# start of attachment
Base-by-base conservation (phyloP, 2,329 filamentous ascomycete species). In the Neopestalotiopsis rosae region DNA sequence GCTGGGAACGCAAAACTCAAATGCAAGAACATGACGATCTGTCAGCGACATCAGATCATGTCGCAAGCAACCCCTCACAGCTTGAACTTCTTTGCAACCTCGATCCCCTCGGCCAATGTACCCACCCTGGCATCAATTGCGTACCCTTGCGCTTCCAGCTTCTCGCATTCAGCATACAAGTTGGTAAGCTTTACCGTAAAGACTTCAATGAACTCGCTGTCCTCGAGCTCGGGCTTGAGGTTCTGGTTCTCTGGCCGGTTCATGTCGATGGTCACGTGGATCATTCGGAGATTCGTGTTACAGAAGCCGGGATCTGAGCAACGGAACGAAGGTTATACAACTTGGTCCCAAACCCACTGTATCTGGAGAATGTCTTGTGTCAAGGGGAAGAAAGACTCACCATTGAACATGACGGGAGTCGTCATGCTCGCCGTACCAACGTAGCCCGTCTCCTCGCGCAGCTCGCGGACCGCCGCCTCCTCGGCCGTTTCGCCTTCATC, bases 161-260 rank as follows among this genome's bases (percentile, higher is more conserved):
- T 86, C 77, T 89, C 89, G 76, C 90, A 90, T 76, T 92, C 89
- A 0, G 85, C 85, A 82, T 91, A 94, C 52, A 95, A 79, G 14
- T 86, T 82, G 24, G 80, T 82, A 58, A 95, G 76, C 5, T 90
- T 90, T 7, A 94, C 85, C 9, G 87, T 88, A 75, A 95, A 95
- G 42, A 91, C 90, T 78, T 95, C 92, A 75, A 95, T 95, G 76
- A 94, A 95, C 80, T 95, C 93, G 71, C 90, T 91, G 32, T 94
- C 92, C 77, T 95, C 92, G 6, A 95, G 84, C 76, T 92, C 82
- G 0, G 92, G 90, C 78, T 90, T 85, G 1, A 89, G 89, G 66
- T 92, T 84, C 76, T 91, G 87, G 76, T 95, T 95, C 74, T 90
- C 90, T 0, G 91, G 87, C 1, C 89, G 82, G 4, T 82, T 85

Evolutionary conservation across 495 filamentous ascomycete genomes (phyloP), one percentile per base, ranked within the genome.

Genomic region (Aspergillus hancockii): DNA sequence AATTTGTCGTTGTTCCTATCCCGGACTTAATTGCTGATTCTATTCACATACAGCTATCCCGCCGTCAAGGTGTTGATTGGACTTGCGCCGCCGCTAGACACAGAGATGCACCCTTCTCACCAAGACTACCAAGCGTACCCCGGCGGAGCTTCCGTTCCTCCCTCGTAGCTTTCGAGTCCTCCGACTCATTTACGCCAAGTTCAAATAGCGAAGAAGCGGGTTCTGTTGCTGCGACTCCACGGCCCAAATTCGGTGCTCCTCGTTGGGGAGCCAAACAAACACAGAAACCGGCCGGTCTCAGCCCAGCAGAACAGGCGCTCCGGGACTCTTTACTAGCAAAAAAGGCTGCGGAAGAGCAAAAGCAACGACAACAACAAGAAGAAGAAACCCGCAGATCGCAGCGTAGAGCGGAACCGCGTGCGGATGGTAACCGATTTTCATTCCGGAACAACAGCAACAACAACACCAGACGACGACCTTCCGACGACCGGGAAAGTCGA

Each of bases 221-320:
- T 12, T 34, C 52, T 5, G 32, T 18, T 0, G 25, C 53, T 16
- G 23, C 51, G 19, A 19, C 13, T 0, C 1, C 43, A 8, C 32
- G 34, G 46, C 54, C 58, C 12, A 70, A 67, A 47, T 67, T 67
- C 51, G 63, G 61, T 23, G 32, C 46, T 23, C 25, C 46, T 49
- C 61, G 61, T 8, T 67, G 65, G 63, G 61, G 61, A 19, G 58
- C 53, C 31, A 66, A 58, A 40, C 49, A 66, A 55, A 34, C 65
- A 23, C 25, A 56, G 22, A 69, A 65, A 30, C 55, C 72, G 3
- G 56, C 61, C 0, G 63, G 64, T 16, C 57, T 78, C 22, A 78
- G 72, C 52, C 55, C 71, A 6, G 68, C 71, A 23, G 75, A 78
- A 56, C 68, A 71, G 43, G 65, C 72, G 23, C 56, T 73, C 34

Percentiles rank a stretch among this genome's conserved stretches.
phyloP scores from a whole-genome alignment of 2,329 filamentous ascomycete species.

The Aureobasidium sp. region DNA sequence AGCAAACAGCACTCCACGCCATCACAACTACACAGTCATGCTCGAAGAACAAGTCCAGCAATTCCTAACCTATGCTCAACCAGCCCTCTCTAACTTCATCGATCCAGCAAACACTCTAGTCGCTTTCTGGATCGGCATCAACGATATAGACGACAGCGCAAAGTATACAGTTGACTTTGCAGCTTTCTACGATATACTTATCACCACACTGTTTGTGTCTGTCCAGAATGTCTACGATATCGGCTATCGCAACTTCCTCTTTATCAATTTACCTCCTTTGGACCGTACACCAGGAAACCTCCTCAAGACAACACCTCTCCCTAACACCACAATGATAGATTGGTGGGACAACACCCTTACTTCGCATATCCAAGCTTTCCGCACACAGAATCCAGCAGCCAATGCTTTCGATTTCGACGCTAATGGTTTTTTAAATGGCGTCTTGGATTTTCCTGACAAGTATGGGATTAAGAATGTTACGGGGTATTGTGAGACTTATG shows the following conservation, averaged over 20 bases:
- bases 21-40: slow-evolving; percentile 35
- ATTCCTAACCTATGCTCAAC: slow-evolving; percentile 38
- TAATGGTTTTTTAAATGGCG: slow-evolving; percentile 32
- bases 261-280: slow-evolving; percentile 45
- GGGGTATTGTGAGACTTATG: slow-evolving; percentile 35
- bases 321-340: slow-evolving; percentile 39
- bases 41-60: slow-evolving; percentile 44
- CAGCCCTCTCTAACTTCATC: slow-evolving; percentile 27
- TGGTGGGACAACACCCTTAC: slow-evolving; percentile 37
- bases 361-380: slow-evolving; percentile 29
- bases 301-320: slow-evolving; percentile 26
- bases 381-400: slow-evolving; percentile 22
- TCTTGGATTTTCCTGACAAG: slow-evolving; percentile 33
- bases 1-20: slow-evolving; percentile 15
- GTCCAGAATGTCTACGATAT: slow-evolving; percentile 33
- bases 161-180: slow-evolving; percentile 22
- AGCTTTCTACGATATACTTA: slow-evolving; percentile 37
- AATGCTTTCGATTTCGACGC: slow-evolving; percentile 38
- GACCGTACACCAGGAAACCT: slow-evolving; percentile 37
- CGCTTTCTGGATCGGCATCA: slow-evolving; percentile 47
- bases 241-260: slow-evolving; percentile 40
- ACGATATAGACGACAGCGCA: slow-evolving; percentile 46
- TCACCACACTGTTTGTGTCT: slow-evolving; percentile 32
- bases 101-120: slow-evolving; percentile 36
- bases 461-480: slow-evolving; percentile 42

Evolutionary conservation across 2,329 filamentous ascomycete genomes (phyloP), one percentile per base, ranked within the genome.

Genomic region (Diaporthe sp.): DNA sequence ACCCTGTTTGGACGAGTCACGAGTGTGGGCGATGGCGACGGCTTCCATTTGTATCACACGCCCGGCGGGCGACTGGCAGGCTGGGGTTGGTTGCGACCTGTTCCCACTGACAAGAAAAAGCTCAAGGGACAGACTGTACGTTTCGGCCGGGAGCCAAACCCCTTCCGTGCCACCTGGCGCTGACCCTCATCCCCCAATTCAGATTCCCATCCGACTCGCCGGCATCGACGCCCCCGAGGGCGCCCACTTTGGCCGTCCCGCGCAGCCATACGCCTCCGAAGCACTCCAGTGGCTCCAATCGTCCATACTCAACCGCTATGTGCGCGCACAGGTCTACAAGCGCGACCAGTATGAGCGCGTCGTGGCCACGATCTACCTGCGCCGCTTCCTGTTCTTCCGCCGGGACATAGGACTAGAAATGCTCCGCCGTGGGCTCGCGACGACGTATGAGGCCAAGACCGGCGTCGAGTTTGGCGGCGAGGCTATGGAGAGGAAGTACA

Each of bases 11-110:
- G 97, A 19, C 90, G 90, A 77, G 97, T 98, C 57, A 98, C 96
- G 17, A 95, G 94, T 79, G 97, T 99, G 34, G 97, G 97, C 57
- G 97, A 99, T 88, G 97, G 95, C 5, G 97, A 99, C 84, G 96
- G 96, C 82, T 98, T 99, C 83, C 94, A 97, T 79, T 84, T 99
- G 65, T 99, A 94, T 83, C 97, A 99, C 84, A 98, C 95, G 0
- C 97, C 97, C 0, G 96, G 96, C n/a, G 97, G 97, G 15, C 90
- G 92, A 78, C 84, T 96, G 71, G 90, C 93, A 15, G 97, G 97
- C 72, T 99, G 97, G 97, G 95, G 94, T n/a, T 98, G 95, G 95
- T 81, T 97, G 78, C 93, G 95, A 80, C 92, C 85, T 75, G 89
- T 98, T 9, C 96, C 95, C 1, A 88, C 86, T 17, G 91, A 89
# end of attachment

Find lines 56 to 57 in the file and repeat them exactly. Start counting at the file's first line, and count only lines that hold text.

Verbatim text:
- G 97, A 19, C 90, G 90, A 77, G 97, T 98, C 57, A 98, C 96
- G 17, A 95, G 94, T 79, G 97, T 99, G 34, G 97, G 97, C 57